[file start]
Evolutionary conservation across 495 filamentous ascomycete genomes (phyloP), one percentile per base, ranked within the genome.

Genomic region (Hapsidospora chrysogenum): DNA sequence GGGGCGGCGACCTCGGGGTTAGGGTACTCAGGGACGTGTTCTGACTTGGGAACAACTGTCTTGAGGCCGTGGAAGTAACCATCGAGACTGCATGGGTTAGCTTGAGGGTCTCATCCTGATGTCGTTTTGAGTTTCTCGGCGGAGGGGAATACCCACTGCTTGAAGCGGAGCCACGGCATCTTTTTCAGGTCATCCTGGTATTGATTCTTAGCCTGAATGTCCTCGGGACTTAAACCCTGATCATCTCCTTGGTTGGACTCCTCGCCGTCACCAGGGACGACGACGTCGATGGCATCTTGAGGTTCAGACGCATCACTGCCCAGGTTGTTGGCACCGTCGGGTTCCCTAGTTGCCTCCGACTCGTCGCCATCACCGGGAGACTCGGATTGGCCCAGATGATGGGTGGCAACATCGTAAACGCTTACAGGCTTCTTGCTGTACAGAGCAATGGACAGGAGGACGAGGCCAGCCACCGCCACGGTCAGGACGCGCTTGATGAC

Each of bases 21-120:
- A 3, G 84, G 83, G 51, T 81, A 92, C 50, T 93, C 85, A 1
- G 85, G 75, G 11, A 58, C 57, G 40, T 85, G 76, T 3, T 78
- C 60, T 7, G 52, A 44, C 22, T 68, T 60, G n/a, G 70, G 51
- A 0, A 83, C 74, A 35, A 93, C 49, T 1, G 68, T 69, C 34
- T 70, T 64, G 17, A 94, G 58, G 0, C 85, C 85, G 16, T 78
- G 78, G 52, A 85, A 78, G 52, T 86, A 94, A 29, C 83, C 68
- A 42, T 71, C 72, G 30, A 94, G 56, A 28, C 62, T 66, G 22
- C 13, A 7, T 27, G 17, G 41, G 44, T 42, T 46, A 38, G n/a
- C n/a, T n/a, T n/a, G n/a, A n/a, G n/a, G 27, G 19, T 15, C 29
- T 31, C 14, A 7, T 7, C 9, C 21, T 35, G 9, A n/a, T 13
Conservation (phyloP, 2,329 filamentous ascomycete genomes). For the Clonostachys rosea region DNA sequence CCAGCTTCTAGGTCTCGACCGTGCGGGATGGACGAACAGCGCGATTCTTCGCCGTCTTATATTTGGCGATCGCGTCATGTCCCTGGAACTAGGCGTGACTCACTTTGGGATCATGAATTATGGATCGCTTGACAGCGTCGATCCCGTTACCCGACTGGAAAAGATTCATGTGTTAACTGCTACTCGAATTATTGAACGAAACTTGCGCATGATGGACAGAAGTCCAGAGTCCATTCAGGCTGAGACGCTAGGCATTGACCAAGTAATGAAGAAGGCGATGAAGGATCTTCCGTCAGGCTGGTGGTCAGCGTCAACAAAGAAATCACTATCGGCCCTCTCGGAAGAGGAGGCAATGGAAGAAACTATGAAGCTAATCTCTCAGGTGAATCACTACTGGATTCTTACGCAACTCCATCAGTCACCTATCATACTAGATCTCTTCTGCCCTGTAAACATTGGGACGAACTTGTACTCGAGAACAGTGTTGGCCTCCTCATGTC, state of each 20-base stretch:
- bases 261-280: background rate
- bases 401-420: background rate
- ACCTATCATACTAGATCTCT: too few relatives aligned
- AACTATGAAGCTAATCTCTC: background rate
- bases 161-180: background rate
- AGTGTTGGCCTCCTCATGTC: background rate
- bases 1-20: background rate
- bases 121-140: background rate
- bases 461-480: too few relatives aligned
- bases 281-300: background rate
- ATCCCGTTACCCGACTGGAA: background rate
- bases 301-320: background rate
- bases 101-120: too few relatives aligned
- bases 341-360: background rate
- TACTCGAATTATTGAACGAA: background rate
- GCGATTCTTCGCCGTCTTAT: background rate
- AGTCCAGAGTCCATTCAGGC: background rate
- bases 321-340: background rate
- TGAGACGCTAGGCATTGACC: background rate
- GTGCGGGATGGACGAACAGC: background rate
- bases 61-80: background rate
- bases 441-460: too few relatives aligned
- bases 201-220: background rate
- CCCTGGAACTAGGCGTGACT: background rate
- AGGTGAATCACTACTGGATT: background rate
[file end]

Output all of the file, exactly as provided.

Evolutionary conservation across 495 filamentous ascomycete genomes (phyloP), one percentile per base, ranked within the genome.

Genomic region (Hapsidospora chrysogenum): DNA sequence GGGGCGGCGACCTCGGGGTTAGGGTACTCAGGGACGTGTTCTGACTTGGGAACAACTGTCTTGAGGCCGTGGAAGTAACCATCGAGACTGCATGGGTTAGCTTGAGGGTCTCATCCTGATGTCGTTTTGAGTTTCTCGGCGGAGGGGAATACCCACTGCTTGAAGCGGAGCCACGGCATCTTTTTCAGGTCATCCTGGTATTGATTCTTAGCCTGAATGTCCTCGGGACTTAAACCCTGATCATCTCCTTGGTTGGACTCCTCGCCGTCACCAGGGACGACGACGTCGATGGCATCTTGAGGTTCAGACGCATCACTGCCCAGGTTGTTGGCACCGTCGGGTTCCCTAGTTGCCTCCGACTCGTCGCCATCACCGGGAGACTCGGATTGGCCCAGATGATGGGTGGCAACATCGTAAACGCTTACAGGCTTCTTGCTGTACAGAGCAATGGACAGGAGGACGAGGCCAGCCACCGCCACGGTCAGGACGCGCTTGATGAC

Each of bases 21-120:
- A 3, G 84, G 83, G 51, T 81, A 92, C 50, T 93, C 85, A 1
- G 85, G 75, G 11, A 58, C 57, G 40, T 85, G 76, T 3, T 78
- C 60, T 7, G 52, A 44, C 22, T 68, T 60, G n/a, G 70, G 51
- A 0, A 83, C 74, A 35, A 93, C 49, T 1, G 68, T 69, C 34
- T 70, T 64, G 17, A 94, G 58, G 0, C 85, C 85, G 16, T 78
- G 78, G 52, A 85, A 78, G 52, T 86, A 94, A 29, C 83, C 68
- A 42, T 71, C 72, G 30, A 94, G 56, A 28, C 62, T 66, G 22
- C 13, A 7, T 27, G 17, G 41, G 44, T 42, T 46, A 38, G n/a
- C n/a, T n/a, T n/a, G n/a, A n/a, G n/a, G 27, G 19, T 15, C 29
- T 31, C 14, A 7, T 7, C 9, C 21, T 35, G 9, A n/a, T 13
Conservation (phyloP, 2,329 filamentous ascomycete genomes). For the Clonostachys rosea region DNA sequence CCAGCTTCTAGGTCTCGACCGTGCGGGATGGACGAACAGCGCGATTCTTCGCCGTCTTATATTTGGCGATCGCGTCATGTCCCTGGAACTAGGCGTGACTCACTTTGGGATCATGAATTATGGATCGCTTGACAGCGTCGATCCCGTTACCCGACTGGAAAAGATTCATGTGTTAACTGCTACTCGAATTATTGAACGAAACTTGCGCATGATGGACAGAAGTCCAGAGTCCATTCAGGCTGAGACGCTAGGCATTGACCAAGTAATGAAGAAGGCGATGAAGGATCTTCCGTCAGGCTGGTGGTCAGCGTCAACAAAGAAATCACTATCGGCCCTCTCGGAAGAGGAGGCAATGGAAGAAACTATGAAGCTAATCTCTCAGGTGAATCACTACTGGATTCTTACGCAACTCCATCAGTCACCTATCATACTAGATCTCTTCTGCCCTGTAAACATTGGGACGAACTTGTACTCGAGAACAGTGTTGGCCTCCTCATGTC, state of each 20-base stretch:
- bases 261-280: background rate
- bases 401-420: background rate
- ACCTATCATACTAGATCTCT: too few relatives aligned
- AACTATGAAGCTAATCTCTC: background rate
- bases 161-180: background rate
- AGTGTTGGCCTCCTCATGTC: background rate
- bases 1-20: background rate
- bases 121-140: background rate
- bases 461-480: too few relatives aligned
- bases 281-300: background rate
- ATCCCGTTACCCGACTGGAA: background rate
- bases 301-320: background rate
- bases 101-120: too few relatives aligned
- bases 341-360: background rate
- TACTCGAATTATTGAACGAA: background rate
- GCGATTCTTCGCCGTCTTAT: background rate
- AGTCCAGAGTCCATTCAGGC: background rate
- bases 321-340: background rate
- TGAGACGCTAGGCATTGACC: background rate
- GTGCGGGATGGACGAACAGC: background rate
- bases 61-80: background rate
- bases 441-460: too few relatives aligned
- bases 201-220: background rate
- CCCTGGAACTAGGCGTGACT: background rate
- AGGTGAATCACTACTGGATT: background rate